Walnut Scion & Rootstock Improvement
Walnut Scion & Rootstock Improvement
Walnut Scion & Rootstock Improvement
University of California
Walnut Scion & Rootstock Improvement

Rootstock Genetic Research: Project in Depth


The overall goal of the genetics research of the rootstock working group is to discover the underlying genetic basis of resistance in walnut to crown gall, Phytophthora, lesion nematode, and Armillaria through pathology screening and development of molecular markers to utilize in the development of improved walnut rootstock. Mapping resistance genes and quantitative trait loci (QTL) with molecular markers will allow us to identify markers linked to resistance genes/QTL thus accelerating the development of improved rootstocks at reduced cost.

The group has previously developed, or currently has in development, multiple genetic and genomic resources for J. regia. Resources currently available are single nucleotide polymorphisms (SNPs) located in gene coding regions, a 6K Illumina Infinium SNP assay, a SNP-based genetic map and a physical map for J. regia, bacterial artificial chromosome (BAC) end sequences (BES), gene tags mapped on the physical map, and RNA expression profiles of 20 tissues and/or developmental stages. Currently a whole genome shotgun (WGS) sequence of J. regia ‘Chandler’ is being assembled and WGS sequencing is in preparation for wild species J. microcarpa and J. cathayensis, a separate project funded by the California Walnut Board.

Our specific goals are to 1) complete development of a high resolution English walnut (J. regia) reference genome sequence, which will facilitate marker development and mapping resistance genes, 2) map genes controlling resistance to soil-borne pathogens in wild Juglans mother trees, and 3) develop molecular markers for efficient development of resistant rootstocks.

Approach & Activities

Though technically this phase of the research is just beginning, the group already has numerous resources developed or in development. One foundation for future work is to produce a completed assembly of the J. regia ‘Chandler’ genome sequence. To facilitate completion of the genome assembly we will nanomap the walnut genome, which will aid ordering and orienting the scaffolds onto the physical map and close any gaps between them. Nanomapping of the walnut genome will aid in transforming the currently assembled scaffolds into pseudomolecules, representing the 16 walnut chromosomes, and resulting in a reference genome for J. regia. To better annotate the genome for genes expressed in walnut roots, we will also add four root transcriptomes from rootstocks showing susceptibility or tolerance in response to soil-borne pathogens to the 20 scion tissue and/or developmental stage transcriptomes available from prior work.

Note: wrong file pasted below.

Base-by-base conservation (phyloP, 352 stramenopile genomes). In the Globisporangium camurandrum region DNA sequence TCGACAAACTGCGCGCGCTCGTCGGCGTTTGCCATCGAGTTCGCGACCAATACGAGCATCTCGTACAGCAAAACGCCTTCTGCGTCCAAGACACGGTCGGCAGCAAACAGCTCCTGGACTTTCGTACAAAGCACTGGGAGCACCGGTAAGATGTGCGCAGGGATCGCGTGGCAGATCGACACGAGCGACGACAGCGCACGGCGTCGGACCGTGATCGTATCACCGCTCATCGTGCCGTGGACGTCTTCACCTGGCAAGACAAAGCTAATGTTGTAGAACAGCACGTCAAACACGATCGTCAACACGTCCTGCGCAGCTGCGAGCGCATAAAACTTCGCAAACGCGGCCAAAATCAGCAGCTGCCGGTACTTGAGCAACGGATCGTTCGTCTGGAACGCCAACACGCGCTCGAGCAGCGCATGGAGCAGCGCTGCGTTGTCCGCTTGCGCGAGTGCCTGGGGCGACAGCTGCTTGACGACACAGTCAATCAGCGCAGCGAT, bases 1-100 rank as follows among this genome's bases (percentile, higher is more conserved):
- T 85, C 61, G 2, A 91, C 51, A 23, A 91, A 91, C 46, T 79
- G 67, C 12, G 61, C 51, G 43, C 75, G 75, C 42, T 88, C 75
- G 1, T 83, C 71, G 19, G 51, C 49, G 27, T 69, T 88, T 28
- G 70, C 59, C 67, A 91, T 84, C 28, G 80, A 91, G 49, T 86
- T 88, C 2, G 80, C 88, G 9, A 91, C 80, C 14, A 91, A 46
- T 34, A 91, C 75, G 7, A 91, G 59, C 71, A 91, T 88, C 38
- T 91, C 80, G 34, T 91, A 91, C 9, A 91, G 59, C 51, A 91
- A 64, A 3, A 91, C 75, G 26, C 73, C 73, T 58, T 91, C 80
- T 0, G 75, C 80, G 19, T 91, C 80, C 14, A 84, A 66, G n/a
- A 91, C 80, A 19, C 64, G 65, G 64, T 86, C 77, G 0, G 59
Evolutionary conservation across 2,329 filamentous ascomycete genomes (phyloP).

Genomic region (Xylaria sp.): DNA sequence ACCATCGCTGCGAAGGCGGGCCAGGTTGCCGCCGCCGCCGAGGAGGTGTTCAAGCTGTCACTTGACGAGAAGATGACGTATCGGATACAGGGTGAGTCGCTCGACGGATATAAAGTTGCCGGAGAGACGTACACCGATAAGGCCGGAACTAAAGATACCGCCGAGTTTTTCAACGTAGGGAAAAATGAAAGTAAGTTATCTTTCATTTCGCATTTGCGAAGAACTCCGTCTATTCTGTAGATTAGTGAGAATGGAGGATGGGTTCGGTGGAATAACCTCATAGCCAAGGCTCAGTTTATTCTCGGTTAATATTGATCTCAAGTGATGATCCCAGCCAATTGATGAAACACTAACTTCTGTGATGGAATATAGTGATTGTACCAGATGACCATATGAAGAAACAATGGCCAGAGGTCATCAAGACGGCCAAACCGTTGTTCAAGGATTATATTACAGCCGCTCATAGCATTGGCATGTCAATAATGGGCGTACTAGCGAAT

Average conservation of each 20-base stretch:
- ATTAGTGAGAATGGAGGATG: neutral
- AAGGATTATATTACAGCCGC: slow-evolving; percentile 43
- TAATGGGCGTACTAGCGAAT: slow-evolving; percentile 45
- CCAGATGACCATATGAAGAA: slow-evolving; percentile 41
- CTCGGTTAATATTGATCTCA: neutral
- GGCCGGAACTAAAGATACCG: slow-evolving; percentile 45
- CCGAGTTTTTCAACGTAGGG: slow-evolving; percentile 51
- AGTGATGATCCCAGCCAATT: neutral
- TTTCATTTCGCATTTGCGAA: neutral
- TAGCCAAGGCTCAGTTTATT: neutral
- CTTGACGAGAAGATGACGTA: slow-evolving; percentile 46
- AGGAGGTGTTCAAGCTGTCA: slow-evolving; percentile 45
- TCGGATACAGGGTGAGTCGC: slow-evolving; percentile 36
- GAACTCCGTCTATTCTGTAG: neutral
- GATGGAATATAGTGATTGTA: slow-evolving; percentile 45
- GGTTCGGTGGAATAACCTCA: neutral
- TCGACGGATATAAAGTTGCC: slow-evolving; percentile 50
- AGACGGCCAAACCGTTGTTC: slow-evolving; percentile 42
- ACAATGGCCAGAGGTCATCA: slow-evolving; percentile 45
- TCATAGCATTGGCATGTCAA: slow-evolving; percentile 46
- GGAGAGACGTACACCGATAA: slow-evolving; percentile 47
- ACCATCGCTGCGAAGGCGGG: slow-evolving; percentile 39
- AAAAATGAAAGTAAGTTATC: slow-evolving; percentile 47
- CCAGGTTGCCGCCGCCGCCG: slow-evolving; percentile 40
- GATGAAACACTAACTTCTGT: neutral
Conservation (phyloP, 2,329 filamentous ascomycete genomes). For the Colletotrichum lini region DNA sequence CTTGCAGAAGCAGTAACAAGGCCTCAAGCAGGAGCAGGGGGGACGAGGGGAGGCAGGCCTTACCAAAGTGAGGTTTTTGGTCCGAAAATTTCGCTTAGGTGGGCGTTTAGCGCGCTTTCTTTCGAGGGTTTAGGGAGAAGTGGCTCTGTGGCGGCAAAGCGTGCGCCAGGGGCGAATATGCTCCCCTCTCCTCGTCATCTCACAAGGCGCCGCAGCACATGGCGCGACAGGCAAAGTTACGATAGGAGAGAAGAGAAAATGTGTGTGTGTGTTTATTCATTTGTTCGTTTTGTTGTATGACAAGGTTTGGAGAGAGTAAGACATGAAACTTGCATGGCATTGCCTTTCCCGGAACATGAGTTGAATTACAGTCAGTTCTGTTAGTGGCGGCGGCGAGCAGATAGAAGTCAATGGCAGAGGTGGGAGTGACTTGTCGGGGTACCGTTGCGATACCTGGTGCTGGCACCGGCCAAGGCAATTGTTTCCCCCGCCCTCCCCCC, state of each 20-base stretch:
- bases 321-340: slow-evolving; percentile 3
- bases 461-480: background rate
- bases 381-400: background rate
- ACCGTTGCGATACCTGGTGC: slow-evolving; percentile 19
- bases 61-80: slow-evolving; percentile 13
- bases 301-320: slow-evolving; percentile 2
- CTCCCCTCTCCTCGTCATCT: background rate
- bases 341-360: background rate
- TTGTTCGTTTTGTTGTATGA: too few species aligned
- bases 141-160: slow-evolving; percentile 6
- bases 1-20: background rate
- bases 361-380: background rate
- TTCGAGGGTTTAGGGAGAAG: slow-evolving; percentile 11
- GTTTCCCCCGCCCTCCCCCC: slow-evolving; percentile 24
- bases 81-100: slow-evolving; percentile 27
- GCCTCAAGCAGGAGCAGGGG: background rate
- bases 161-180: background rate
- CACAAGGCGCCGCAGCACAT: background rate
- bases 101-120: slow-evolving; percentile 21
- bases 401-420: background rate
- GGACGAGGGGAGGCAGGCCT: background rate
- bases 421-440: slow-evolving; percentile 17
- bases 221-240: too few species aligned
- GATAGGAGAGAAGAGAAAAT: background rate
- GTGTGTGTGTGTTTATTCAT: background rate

Preliminary data supports that resistance is expressed in hybrids of wild Juglans spp. and J. regia, such as the commercially available rootstock RX1 (J. microcarpa x J. regia) that exhibits elevated resistance to Phytopthora spp. (PHY). Our preliminary crown gall (CG) screening demonstrates the ability of wild Juglans spp. and J. regia hybrids to express CG resistance. To utilize disease resistance found in wild species we must first identify mother trees with resistance from half-sib families, which are more efficient to produce in terms of cost, time, and labor. The half-sib family mean resistance of J. microcarpa accessions DJUG31.01 and DJUG31.07 to PHY and CG was significantly higher than the population mean. Likewise, half-sib progeny of J. cathayensis (accession DJUG 11.03) showed a greater degree of resistance to lesion nematode (NEM) than progeny of other mother trees tested. The segregation of resistant progeny in these and several other mother trees where the half-sib family means suggest resistance will be validated in a second round of half-sib evaluations. Mother trees showing significantly higher half-sib family means for resistance than the population mean will be used for gene/QTL mapping of resistance genes using populations of full-sib F1 interspecific hybrids.

Expected Outcomes

  • Walnut reference genome sequence.
  • Comparative genetic maps densely populated with molecular markers for the discovery and mapping of disease resistance genes.
  • Discovery and mapping of genes conferring resistance to soil-borne pathogens.
  • Development of markers for selection of resistance genes in segregating populations.
  • Knowledge-base and genomic tools for gene discovery and the deployment of marker assisted selection in walnut rootstock breeding.
  • Genomic resources for wild relatives of English walnut, which will accelerate biological, agronomic and forestry research.
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